I’ll be honest, because in these situations I think it is for best. I am no stranger to the odd bit of facial hair. Something happened between Haemo Dad’s sperm and Mamma Jones’ egg that meant I have spent my adult life keeping my moustache under control. I blame the ethnic mix. It would be fine if I were a blonde, but it is safe to say that I am not blonde, as my face would testify.

Now, my friends who are unfortunate enough to have to discuss this with me, say I am exaggerating. The other friends, if they find me make-up-less, normally have to have a discussion with me with my chin in my top. I realised it was bad when in daylight, daylight and strobe lighting really is unfair, when Big Sister pointed out the cheek fuzz. So to prove to you that I am not exaggerating and I am slowly turning into an ugly man, please see the evidence collection below:

Evidence 2 – The Hairy Left Cheek and Slight Sideburn

Evidence 3 – The Hairy Forehead and Overgrown Eyebrow

Evidence 4 – The Worst. The Hairy Jawbone

Evidence 5 – The Beard

Of course, there are remedies for this. I hope that my high dose treatment will be one such remedy as long as it lets me keep my brows. Please let me keep my oriental sparsely populated eyebrows.The nasal hair on the other hand can just disappear. I know that if I was in the office, there would be one gentleman, who would trim them for me, for he once tried to wax my moustache with parcel tape. He’s a nice chap really. For the time being, I am maintaining some of my femininity with wax strips. It is for the best. When you try to look nice because at some point, you wouldn’t mind everlasting love or even 15 minutes of it, you do not want to be walking around with a five o’clock shadow even if you do have cancer. Like I said, I am terribly, terribly vain. If you are thinking that wax strips do not work, think again, they are now used weekly.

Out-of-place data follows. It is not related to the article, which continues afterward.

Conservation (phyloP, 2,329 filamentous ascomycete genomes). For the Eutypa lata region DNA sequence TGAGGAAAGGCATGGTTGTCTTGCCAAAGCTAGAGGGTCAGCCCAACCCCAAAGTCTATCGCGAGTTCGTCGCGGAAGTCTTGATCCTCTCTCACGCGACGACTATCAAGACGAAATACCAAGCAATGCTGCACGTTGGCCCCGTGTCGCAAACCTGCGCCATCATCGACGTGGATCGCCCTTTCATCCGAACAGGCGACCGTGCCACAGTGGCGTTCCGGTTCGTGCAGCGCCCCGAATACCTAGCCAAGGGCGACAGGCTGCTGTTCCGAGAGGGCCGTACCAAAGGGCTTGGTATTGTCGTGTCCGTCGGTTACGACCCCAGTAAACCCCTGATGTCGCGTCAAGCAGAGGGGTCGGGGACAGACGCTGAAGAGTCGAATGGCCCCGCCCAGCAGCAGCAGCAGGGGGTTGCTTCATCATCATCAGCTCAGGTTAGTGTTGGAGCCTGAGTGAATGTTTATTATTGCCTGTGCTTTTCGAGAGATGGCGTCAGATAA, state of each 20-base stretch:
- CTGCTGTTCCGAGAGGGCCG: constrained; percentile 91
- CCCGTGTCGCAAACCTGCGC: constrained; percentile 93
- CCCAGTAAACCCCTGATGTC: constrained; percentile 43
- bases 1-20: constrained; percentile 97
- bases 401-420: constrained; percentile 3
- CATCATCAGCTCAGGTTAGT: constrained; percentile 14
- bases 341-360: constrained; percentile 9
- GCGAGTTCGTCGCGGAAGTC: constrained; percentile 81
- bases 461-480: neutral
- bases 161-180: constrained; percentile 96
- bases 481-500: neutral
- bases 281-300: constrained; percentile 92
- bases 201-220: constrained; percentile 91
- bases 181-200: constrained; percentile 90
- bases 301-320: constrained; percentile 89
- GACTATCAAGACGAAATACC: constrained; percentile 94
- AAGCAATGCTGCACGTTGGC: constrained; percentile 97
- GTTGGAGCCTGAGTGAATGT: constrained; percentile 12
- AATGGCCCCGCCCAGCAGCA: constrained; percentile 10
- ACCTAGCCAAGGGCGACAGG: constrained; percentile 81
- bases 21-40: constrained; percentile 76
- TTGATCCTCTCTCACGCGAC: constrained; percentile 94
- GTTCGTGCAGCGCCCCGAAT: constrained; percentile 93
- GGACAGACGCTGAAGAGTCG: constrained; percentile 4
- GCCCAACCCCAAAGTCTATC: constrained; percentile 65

Evidence 6 – Murdered Chin Hair.

Evidence 7 – Culled Fresh Moustache Hair

So there you have it, yet another reality of living with the Big C. I’ll probably miss it when I am bald and look like Uncle Fester. If that happens, I will draw it on. For entertainment. That will definitely help me on the subjective scale of attractiveness.

EJB aka Fuzzy Face x